• Mammals: Over 40 mammal species, including Bengal tiger, Indian leopard, clouded leopard, Asiatic jackal, and wild dog.
  • Birds: At least 296 bird species recorded, including globally endangered white-winged wood duck, ibisbill, and hornbills.
  • Butterflies: Estimated to host at least 500 butterfly species out of the over 1500 found in India.
  • Reptiles and Amphibians: 36 reptile species and 30 amphibian species reported, including the Assam roofed turtle and king cobra.

Conservation Initiatives:

  • Nyishi Community Involvement: The Nyishi community plays a crucial role in wildlife protection, engaging in conservation efforts and enforcing customary laws.
  • Awards and Recognition: The Ghora Aabhe Society, formed in 2006, has received awards and media recognition for its conservation efforts.

Nyishi Community of Arunachal Pradesh

Demographics and Language:

  • Largest Ethnic Group: The Nyishi community is the largest ethnic group in Arunachal Pradesh, with a population of around 300,000, making them the most populous tribe in the state.
  • Language: The Nyishi language belongs to the Sino-Tibetan family, although its origin is disputed.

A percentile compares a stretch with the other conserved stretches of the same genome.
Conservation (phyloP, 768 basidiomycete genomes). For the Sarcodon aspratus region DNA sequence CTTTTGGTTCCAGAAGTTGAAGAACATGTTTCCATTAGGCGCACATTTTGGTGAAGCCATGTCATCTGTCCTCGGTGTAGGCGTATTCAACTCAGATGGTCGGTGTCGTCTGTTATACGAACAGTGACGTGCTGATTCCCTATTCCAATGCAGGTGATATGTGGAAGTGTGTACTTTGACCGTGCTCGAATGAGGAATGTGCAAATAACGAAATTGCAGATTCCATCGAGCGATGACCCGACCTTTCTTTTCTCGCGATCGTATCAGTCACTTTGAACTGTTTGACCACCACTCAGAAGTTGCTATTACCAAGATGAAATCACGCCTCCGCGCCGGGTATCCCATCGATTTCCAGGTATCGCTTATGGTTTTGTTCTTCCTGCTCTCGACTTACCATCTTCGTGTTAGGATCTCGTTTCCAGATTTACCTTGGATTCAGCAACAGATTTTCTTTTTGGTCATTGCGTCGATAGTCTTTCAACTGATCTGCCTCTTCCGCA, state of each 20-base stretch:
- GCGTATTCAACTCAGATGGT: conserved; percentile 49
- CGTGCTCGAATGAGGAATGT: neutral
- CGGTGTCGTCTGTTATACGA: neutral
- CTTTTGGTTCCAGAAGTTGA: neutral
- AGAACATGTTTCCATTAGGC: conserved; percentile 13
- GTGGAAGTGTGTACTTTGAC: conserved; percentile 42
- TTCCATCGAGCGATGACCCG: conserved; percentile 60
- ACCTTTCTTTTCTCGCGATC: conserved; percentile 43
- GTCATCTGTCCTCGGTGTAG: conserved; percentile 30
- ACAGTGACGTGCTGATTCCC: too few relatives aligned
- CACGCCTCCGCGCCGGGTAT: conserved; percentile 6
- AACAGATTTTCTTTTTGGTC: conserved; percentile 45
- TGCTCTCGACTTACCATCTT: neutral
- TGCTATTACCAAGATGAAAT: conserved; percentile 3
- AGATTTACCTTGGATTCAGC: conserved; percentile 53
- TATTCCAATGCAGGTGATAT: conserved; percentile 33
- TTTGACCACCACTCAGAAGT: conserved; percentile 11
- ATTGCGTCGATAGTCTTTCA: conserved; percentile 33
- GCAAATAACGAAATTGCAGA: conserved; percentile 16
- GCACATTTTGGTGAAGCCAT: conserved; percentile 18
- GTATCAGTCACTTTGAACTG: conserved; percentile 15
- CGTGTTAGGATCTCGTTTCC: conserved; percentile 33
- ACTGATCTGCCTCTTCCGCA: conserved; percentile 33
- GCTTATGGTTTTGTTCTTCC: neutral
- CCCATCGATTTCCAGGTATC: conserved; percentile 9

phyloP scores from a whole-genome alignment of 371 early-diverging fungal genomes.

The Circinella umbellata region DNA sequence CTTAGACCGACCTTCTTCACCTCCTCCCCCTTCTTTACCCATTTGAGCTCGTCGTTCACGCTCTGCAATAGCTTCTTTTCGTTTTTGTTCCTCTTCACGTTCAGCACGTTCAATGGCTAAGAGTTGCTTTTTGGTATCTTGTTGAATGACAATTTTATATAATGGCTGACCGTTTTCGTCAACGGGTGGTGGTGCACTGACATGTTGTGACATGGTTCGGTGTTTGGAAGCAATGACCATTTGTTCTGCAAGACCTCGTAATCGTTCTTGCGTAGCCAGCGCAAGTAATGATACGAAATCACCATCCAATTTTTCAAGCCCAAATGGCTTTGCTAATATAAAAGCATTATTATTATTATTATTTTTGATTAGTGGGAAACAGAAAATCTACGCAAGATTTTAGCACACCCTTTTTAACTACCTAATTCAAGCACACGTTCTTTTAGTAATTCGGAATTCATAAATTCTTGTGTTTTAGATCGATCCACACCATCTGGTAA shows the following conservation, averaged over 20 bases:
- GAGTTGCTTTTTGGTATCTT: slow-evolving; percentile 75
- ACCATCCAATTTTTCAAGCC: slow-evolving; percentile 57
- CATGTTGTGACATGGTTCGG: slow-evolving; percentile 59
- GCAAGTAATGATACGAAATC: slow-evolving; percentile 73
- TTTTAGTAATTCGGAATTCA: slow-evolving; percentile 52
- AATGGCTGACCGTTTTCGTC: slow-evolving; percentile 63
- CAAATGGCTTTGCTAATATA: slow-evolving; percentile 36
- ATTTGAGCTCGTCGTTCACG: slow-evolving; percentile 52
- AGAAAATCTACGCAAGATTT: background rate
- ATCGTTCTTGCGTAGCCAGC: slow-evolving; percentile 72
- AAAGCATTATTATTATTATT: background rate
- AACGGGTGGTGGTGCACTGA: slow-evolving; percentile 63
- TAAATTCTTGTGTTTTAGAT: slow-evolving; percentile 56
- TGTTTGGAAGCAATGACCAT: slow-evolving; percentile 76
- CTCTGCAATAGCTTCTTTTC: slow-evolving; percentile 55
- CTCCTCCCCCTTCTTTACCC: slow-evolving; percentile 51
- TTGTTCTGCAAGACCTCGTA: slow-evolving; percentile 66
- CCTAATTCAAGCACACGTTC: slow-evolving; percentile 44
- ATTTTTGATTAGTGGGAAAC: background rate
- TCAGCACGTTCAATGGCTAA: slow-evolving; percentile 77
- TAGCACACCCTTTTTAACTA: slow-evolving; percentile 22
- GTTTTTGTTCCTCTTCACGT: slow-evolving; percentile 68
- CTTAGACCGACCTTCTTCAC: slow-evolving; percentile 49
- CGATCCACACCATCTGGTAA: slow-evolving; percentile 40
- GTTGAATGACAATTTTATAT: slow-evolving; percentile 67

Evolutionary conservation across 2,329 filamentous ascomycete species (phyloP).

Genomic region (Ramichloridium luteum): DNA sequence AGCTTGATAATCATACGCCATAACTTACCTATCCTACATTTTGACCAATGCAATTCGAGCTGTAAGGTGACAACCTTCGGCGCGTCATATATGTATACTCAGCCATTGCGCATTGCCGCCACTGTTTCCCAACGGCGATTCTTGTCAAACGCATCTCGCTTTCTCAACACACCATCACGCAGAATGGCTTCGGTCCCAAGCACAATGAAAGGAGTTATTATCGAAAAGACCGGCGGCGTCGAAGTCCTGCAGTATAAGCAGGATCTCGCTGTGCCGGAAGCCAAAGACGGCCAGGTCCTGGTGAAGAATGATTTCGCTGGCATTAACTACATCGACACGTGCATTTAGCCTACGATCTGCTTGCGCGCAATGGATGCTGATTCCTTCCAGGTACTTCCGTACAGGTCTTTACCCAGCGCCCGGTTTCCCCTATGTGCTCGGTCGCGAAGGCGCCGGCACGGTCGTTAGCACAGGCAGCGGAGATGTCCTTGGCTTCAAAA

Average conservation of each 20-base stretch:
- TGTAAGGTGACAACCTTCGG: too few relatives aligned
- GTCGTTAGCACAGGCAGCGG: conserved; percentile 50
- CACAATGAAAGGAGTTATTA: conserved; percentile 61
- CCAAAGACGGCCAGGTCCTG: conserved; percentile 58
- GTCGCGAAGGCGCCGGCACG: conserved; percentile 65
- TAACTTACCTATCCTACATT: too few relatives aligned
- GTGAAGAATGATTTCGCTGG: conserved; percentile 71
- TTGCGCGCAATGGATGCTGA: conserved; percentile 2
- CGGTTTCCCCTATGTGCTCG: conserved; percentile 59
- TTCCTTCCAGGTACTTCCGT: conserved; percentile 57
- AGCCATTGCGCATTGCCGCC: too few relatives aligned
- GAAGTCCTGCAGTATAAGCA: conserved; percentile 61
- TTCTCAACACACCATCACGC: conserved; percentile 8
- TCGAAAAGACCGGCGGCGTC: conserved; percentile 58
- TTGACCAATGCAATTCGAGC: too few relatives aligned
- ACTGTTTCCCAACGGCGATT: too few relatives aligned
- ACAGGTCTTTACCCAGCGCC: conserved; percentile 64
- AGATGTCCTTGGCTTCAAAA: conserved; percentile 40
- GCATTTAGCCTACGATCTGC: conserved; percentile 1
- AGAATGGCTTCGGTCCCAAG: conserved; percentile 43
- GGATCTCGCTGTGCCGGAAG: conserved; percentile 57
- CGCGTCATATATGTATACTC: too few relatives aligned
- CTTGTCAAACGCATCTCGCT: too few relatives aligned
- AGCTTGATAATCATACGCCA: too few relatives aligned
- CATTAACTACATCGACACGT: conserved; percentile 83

Social Structure and Practices:

  • Prevalent Practice: Polygyny is prevalent among the Nyishi.
  • Social and Economic Significance: It signifies one's social status and economic stability. It proves advantageous during hard times, such as clan wars or social activities.
  • Diminishing Practice: The practice is diminishing with modernization and the spread of Christianity.
  • Descent: The Nyishi trace their descent patrilineally.
  • Clans: The community is divided into several clans.


  • Meaning: In Nyishi, "Nyi" refers to "a human," and "shi" denotes "highland."


  • Geographic Spread: The Nyishi community is spread across eight districts of Arunachal Pradesh.
  • Concentration: The Kurung Kumey and Kra Daadi districts have the largest concentration of Nyishi population.
  • Outside Arunachal Pradesh: Nyishis also live in the Sonitpur and North Lakhimpur districts of Assam.

Economy and Livelihood:

  • Jhum Cultivation: Nyishi are agriculturalists practicing jhum, a form of shifting cultivation.